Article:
font-family: Helvetica Neue, Helvetica, Arial, sans-serif;
    text-align: center;
    opacity: 1;
    padding: 10px;
}
 
.photo.num0 {
    -webkit-transition: -webkit-transform 1s ease-in;
    -webkit-transform: rotateX(-80deg) translateZ(300px) scale(.8) !important;
    pointer-events: none;
}
 
.photo li {
    display: block;
    width: 100%;
    height: 100%;
    position: absolute;
    z-index: 10;
    background: -webkit-gradient(linear,0% 0%,100% 67%,from(rgba(255,255,255,.8)),to(rgba(255,255,255,0)),color-stop(.5,rgba(255,255,255,.1)),color-stop(.5,rgba(255,255,255,.0))) no-repeat;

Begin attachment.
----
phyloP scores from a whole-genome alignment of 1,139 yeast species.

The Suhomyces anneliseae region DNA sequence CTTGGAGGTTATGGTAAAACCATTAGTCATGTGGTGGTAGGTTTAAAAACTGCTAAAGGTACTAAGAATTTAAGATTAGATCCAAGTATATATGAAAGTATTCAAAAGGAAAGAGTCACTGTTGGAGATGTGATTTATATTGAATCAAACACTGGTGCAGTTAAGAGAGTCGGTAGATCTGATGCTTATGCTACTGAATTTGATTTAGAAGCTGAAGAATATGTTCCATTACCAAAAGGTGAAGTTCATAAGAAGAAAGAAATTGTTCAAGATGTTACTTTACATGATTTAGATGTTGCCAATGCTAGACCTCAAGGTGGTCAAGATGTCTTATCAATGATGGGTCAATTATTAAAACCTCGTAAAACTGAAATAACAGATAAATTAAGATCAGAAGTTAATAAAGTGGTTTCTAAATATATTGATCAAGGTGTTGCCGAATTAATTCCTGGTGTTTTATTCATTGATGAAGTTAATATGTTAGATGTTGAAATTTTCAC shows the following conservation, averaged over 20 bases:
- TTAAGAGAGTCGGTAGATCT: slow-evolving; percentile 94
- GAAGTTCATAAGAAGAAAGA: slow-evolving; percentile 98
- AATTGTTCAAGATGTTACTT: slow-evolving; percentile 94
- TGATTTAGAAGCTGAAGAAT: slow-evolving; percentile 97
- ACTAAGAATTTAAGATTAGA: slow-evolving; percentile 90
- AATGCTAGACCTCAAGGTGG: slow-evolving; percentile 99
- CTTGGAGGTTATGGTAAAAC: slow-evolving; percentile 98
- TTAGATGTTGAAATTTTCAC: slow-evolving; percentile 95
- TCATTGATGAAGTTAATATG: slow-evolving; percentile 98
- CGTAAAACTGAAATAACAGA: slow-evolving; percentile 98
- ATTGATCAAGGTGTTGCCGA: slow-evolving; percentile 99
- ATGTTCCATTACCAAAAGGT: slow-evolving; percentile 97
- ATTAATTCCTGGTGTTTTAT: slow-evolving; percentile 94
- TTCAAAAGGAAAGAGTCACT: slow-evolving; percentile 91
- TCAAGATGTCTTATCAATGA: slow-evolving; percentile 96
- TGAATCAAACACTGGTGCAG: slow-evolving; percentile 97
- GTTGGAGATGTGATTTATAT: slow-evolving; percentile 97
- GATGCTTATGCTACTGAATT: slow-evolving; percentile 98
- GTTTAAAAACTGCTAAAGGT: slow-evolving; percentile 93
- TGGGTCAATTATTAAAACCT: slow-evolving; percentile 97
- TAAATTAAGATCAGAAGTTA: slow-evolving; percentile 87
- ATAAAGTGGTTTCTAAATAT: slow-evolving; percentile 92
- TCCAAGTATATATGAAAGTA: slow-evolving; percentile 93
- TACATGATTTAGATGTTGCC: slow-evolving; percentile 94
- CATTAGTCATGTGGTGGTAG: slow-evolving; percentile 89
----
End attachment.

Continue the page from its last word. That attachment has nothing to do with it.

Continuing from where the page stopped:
pointer-events: none;
    border-radius: 0;
    -webkit-transition: -webkit-transform .5s ease;
    -webkit-transform: translateY(-15px);
}
 
.zoom li {
    -webkit-transform: translateY(0px) !important;
}
 
.photo.num4 li {
    -webkit-transform: translateY(-25px);
}
 
.photo.num3 li {
    -webkit-transform: translateY(-50px);
}
 
.photo.num2 li {
    -webkit-transform: translateY(-75px);
}
 
.photo.num1 li {
    -webkit-transform: translateY(-100px);
}
 
.photo.num0 li {
    -webkit-transform: translateY(-525px);
    -webkit-transition: -webkit-transform 1s ease-in;
}
 
#nextbutton {
    -webkit-appearance: none;
    border-radius: 5px;
    padding: 0;
    display: block;
    width: 100px;
    height: 30px !important;
    line-height: 30px;
    position: absolute;
    border: none;
    background: rgba(34, 35, 37, .97) -webkit-gradient(linear,100% 100%,100% 0%,from(rgba(255, 255, 255, .05)),to(rgba(255, 255, 255, .1)));